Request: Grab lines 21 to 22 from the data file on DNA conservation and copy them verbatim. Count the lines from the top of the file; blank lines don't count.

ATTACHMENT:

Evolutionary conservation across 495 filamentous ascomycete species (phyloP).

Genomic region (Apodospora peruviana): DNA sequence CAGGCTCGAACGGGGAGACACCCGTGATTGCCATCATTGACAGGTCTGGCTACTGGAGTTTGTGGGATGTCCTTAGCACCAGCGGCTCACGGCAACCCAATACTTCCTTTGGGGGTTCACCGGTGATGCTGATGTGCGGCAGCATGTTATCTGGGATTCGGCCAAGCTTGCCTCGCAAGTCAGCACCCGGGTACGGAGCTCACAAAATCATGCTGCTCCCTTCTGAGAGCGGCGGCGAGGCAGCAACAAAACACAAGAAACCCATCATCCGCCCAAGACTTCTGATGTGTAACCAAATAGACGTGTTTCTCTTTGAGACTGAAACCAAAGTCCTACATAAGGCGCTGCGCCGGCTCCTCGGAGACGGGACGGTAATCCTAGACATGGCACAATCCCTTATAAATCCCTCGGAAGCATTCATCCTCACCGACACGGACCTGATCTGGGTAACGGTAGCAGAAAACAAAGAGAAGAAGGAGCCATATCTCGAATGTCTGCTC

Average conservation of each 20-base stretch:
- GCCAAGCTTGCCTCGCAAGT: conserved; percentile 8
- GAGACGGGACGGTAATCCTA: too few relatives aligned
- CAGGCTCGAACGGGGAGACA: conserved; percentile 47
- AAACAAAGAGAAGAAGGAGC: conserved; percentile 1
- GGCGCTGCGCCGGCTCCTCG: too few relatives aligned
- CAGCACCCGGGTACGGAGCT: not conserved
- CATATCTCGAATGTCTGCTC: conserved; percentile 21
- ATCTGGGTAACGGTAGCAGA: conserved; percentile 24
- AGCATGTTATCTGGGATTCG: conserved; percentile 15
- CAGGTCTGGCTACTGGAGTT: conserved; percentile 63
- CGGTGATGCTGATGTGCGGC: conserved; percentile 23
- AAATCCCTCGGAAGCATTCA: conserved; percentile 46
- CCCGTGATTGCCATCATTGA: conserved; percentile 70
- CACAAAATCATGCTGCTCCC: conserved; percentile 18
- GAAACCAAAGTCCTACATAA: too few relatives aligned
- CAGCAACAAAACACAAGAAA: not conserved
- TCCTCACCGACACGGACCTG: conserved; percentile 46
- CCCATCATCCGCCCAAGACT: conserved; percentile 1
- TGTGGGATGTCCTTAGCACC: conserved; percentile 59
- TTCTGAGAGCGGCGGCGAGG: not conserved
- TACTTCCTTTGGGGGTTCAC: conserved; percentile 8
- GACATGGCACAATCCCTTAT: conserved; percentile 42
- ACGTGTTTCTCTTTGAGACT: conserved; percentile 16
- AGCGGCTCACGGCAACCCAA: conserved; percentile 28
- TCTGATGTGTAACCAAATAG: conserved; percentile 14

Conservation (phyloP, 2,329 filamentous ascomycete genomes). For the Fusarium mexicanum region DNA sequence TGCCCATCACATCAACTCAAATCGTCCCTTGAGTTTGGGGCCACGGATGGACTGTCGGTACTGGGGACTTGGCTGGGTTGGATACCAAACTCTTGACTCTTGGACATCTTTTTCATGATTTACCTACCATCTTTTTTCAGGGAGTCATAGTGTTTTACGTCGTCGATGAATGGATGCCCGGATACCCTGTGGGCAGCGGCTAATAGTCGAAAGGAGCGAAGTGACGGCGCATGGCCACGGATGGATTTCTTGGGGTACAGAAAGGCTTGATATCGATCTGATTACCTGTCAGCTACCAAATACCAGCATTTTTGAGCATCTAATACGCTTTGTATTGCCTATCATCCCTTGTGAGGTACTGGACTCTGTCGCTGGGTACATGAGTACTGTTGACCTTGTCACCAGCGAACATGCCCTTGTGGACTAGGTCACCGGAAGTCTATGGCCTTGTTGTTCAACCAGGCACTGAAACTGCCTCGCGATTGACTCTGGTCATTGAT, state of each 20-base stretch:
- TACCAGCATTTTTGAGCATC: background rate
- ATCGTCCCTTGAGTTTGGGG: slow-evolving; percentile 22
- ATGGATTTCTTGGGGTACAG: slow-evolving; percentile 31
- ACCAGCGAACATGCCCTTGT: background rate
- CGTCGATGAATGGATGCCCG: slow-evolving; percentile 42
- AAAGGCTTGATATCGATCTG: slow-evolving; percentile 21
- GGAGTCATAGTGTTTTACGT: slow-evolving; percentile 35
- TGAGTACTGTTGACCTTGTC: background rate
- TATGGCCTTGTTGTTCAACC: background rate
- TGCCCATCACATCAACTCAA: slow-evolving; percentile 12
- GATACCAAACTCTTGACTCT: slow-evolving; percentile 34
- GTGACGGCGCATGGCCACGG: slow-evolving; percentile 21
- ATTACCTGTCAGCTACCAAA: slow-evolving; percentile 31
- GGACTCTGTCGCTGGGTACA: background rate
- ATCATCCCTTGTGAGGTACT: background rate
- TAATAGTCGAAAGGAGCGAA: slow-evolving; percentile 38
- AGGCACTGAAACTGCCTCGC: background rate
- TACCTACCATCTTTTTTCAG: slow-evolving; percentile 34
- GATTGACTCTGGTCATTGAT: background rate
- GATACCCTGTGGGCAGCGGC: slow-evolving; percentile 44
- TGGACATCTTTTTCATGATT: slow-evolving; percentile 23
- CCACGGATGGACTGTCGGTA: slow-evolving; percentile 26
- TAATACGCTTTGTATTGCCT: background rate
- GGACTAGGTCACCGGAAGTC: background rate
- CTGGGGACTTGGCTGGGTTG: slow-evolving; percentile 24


- CCCATCATCCGCCCAAGACT: conserved; percentile 1
- TGTGGGATGTCCTTAGCACC: conserved; percentile 59